Wednesday, June 23, 2010

Life in Exile

I was compelled the other day, by the birth of a friend's baby, to write once again about my feelings living here in the desert. "My life in exile", as I think about it, though my husband despises this phrase, or "my beautiful prison", equally despised by husband, of equal measure amusing to my sister.

I have long thought ('mused' sounds too whimsical for a practice that is normally for me a downer but that is actually a more correct characterization of what I do - thought implies direction, a move, but in the musings about my situation there is no logical resulting action) of living out here, in this desert, as a sort of undefined sentence. It makes me feel sad, angry, humble, extremely difficult to get along with, and at times (way too many, in fact) lethargic - the lethargy, I assume, of a prisoner marking the end of the first decade of a, say, thirty year confinement. Sometimes I feel all those things at once, sometimes back to back in a (for my husband especially and no doubt too for my bewildered children) confusing and irritating string of nebulously-connected-to-any-real-event bad moods. That can last... and last and last for... I dare not say for how long lest social services or my ex-therapist come with the men in white with the funny jacket to sweep me off to somewhere I can be safe. But don't worry, these are mostly times of implosion, and less often, a lashing out at my husband.

No solace there, however.

I know that for my husband this is a done deal, that I'm just engaging in post-mortem equine abuse at this point. But is there any satisfaction for a difficult situation you just can't get out of? Why can't I move on, in fact? I have often wondered what is wrong with me. "Beautiful prison" is only funny because of the kernel of truth it holds. I could barely hope to have landed in a more picturesque place than the valley that embraces Palm Springs, California. Surrounded by rugged, gorgeously light-changed mountains, living in a well run, ecologically friendly city. Kids attending what is now officially one of the best elementary schools in the entire state and the best in our region. So, really, what the hell is my problem?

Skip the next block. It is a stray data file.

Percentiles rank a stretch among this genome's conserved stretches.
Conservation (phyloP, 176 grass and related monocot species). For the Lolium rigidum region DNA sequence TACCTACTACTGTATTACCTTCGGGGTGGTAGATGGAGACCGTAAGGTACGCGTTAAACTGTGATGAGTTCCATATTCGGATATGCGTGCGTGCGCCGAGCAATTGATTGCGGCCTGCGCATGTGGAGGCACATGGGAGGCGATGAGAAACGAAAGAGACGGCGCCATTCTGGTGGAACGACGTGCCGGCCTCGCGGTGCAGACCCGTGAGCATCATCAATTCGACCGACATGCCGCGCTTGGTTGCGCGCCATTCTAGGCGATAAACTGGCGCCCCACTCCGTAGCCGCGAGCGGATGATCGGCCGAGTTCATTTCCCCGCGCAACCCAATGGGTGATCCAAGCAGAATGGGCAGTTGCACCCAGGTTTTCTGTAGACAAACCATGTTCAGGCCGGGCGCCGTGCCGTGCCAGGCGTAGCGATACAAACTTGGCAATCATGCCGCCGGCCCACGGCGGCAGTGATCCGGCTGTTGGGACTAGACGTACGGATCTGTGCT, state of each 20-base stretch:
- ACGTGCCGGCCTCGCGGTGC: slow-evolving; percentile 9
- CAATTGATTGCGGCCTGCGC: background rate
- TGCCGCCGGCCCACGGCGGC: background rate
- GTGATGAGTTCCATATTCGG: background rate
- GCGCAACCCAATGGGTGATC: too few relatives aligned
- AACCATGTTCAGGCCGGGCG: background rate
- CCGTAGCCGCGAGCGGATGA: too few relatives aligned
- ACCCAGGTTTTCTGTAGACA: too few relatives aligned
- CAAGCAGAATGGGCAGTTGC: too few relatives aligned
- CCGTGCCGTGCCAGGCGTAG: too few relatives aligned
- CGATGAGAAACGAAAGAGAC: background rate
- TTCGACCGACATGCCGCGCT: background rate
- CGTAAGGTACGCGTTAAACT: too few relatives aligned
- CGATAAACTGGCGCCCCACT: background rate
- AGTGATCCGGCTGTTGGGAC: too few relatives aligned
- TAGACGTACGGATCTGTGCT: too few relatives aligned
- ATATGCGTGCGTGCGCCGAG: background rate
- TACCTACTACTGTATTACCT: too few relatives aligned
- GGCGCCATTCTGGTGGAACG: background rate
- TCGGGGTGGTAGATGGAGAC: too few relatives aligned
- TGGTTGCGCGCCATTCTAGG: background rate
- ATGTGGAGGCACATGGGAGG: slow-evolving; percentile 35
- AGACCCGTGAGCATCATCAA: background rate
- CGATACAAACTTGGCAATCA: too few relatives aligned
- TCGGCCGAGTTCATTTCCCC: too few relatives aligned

But I can sooner stop fussing about my predicament than I might, realistically, pack up and move back to my chosen city. I am, for all intents and purposes, stuck.

I have written myself out of some lousy moods before - notably I wrote a novel whilst living here with two toddlers, two cats, not enough money and an alternately always working or underworked underfoot husband in an 800 square foot apartment. I figured it was time to take this exile-hood of mine head on and write about it. It's time, if not to somehow write it away, then to at least put a finger on it, open the curtain and get this thing to rear its ugly head at me. Then, maybe at the very least, I can replace some of the anger and lethargy with amusement.

So, back to this baby that was just born of a friend of mine. I wrote in my journal, "I feel viscerally all the milestones, big and small, I've missed because of my proximity so far flung - the firsts, the births, the heartaches that couldn't be shared in person over a glass of wine but had to suffice over emails, MySpace (yes, I've been gone that long) and Facebook. The friendships I left were only 'off to a good start'. Foundations laid, common experiences shared and the establishment of mutual affections made." But not yet set in stone. So I am not a 'best friend' or someone to 'make sure to get out to visit', but that friend who lives in Palm Springs that is mildly concerned, amusing and/or interested and/or interesting. In short, what I get to share are the neat and tidy formalities of a well wishes cards. Electronic or handwritten and stamped, they are still, necessarily the same finite, detached sentiments. I don't get to get in there, down in the muck of regular life with the people whom I consider my friends. I am peripheral and thus extraneous.

Which, feeling this way, is at least a step up from feeling unwanted. Isolation can do that to you. So, well, that's progress.

1 comment:

Anonymous said...

I totally need to hook you up with some of my clients who live in ugly prison. They may hold the key to adjustment. Or the recipie for baking a key into a cake.

By the way, I'm signing I'm as annonynous cuz I'm too lazy to create a password. You know who I am!